I see the industry as having entered a sort of river delta in this era. Very little software technology truly dies these days. Mostly, weaker offerings (mSQL, APL, Joy) are absorbed by similar offerings that, for whatever reason, achieve popularity (MySQL, J, Factor). Since so much of this stuff is open source and unsupported commercially, when one maintainer leaves another one steps up. You can program in MUMPS today mostly because a handful of huge medical apps are so it is supported. Ada hasn't had a new book published in several years, but it will continue to be used in aviation and learned for that reason until something stronger comes along.

Perhaps what's needed is not to provide enough context that Smalltalk, SNOBOL and so forth can be appreciated by modern readers. It may even be an unhelpful distraction. After all, people have shit to do, that's why they need to program in the first place. Perhaps it would be more helpful to skip the plea for lenience and dive right in, pretending that the inconveniences are unnoticeable because they usually are in practice. After all, there are a lot of great ideas in Clojure, but I pinch my nose at the Java-isms. Today, these are convenient and helpful; in another decade, will that still be true, or will they be undesirable reminders of Clojure's origins? Common Lisp, for example, includes a lot of crap in a “file path” that makes no sense on any modern platform, like hostnames and version numbers. It's really much closer to a primitive URL. This doesn't stop Lisp from being useful or even its file paths from being useful, it just adds to the general funk. Similarly, Smalltalk doesn't specify where the stuff in the image is sourced from. Modern users are put off by the inability to conveniently use Git or Mercurial to manage their versions, but this was considered a forward-thinking view and an improvement in usability over file-based programming. At the same time, Ruby is demonstrating that it's hard to make an open class world work reliably and safely, but Smalltalk has had that figured out for some time.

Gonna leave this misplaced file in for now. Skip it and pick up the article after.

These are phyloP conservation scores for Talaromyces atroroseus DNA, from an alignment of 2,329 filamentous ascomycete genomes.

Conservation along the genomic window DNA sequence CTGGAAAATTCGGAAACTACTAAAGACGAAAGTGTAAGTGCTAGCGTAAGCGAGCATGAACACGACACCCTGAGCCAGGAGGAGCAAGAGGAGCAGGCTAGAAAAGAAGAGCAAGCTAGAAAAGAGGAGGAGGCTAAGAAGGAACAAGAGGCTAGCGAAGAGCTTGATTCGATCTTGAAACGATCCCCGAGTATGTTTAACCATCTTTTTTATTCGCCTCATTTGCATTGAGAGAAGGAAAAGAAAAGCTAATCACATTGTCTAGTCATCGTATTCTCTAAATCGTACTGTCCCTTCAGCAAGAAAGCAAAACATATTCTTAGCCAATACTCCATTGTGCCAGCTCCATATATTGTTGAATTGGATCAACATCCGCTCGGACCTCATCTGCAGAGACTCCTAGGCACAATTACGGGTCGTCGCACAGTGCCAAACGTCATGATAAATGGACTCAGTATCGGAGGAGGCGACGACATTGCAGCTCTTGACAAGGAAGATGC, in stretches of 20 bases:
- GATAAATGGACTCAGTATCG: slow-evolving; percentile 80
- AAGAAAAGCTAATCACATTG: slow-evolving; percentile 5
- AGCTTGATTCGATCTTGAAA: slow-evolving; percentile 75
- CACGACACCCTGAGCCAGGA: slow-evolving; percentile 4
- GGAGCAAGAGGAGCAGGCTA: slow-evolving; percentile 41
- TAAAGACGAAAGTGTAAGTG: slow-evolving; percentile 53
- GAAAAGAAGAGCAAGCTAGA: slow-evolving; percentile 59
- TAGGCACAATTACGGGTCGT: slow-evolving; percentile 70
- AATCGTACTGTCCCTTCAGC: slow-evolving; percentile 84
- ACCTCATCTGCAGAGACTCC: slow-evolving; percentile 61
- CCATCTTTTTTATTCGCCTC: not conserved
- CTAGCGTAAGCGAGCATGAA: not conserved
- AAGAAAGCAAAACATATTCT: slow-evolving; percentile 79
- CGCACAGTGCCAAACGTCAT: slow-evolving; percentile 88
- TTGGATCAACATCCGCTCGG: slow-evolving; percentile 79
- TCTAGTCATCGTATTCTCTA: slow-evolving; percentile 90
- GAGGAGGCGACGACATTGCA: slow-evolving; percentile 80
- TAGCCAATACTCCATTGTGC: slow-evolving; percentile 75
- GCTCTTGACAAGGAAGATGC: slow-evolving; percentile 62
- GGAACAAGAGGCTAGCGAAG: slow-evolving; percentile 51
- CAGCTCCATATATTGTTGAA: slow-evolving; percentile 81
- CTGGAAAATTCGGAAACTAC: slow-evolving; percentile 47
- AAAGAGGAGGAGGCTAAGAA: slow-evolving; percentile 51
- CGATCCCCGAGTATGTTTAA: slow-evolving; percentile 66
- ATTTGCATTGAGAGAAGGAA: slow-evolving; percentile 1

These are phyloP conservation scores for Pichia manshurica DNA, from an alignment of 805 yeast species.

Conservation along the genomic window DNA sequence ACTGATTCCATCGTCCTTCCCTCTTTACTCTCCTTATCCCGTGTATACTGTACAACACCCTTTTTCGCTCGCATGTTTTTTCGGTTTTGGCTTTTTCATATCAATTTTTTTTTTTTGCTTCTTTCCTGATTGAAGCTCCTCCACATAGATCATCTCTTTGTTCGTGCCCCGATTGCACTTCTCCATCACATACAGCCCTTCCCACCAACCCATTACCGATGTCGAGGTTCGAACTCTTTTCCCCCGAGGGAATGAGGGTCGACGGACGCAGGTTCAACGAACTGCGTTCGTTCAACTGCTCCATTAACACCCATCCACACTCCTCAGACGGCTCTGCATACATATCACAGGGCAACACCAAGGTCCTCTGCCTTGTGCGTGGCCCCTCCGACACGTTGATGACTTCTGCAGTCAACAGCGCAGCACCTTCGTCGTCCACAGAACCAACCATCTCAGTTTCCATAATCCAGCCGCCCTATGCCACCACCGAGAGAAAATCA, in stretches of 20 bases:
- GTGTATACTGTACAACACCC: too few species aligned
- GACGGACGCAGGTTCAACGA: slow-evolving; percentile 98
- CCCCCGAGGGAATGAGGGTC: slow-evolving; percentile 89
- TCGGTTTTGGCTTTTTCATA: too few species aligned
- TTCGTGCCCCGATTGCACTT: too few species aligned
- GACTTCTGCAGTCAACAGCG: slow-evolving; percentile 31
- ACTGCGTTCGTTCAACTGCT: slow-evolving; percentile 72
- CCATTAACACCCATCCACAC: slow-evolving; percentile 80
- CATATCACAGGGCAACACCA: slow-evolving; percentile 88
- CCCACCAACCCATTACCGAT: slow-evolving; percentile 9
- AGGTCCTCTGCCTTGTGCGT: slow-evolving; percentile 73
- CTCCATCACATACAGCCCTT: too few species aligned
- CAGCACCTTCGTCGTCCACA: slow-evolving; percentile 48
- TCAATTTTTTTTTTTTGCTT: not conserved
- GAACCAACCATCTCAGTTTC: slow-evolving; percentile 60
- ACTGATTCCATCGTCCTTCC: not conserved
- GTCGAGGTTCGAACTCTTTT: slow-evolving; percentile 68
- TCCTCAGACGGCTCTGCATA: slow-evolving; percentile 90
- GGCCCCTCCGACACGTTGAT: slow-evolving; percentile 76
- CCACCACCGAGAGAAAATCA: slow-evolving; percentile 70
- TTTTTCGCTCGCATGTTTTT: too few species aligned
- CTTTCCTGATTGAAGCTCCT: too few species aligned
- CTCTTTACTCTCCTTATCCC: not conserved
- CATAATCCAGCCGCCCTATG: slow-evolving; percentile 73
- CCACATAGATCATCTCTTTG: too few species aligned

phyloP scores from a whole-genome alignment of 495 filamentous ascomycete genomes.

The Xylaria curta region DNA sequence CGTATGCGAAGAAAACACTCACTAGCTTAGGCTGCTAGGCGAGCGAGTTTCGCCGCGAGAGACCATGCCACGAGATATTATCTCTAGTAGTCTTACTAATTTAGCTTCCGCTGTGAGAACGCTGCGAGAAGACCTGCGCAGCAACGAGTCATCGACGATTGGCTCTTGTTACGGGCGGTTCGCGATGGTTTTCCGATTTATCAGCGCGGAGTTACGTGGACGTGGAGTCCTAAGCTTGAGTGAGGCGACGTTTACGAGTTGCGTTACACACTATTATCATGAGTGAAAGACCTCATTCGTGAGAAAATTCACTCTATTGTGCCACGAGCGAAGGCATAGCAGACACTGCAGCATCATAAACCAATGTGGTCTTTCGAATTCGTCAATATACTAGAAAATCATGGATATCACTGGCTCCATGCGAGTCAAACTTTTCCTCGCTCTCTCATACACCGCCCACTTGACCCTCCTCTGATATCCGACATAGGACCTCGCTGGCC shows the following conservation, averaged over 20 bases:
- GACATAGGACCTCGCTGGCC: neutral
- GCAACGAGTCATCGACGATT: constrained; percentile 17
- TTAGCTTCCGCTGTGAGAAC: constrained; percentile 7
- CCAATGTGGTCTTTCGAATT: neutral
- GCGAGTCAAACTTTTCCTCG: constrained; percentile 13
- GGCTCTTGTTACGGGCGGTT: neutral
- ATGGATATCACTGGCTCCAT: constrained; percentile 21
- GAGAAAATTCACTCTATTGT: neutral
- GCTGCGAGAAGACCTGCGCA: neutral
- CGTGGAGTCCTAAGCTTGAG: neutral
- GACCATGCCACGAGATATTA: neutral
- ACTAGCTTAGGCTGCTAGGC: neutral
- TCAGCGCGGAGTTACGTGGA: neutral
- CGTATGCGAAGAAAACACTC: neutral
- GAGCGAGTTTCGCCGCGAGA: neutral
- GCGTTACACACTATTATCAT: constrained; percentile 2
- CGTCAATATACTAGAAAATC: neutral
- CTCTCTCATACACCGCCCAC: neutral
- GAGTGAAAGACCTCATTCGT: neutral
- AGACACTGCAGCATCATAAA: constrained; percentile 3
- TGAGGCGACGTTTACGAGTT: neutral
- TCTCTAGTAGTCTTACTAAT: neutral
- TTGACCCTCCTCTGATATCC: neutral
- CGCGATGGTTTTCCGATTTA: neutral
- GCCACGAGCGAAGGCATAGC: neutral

It's an interesting world.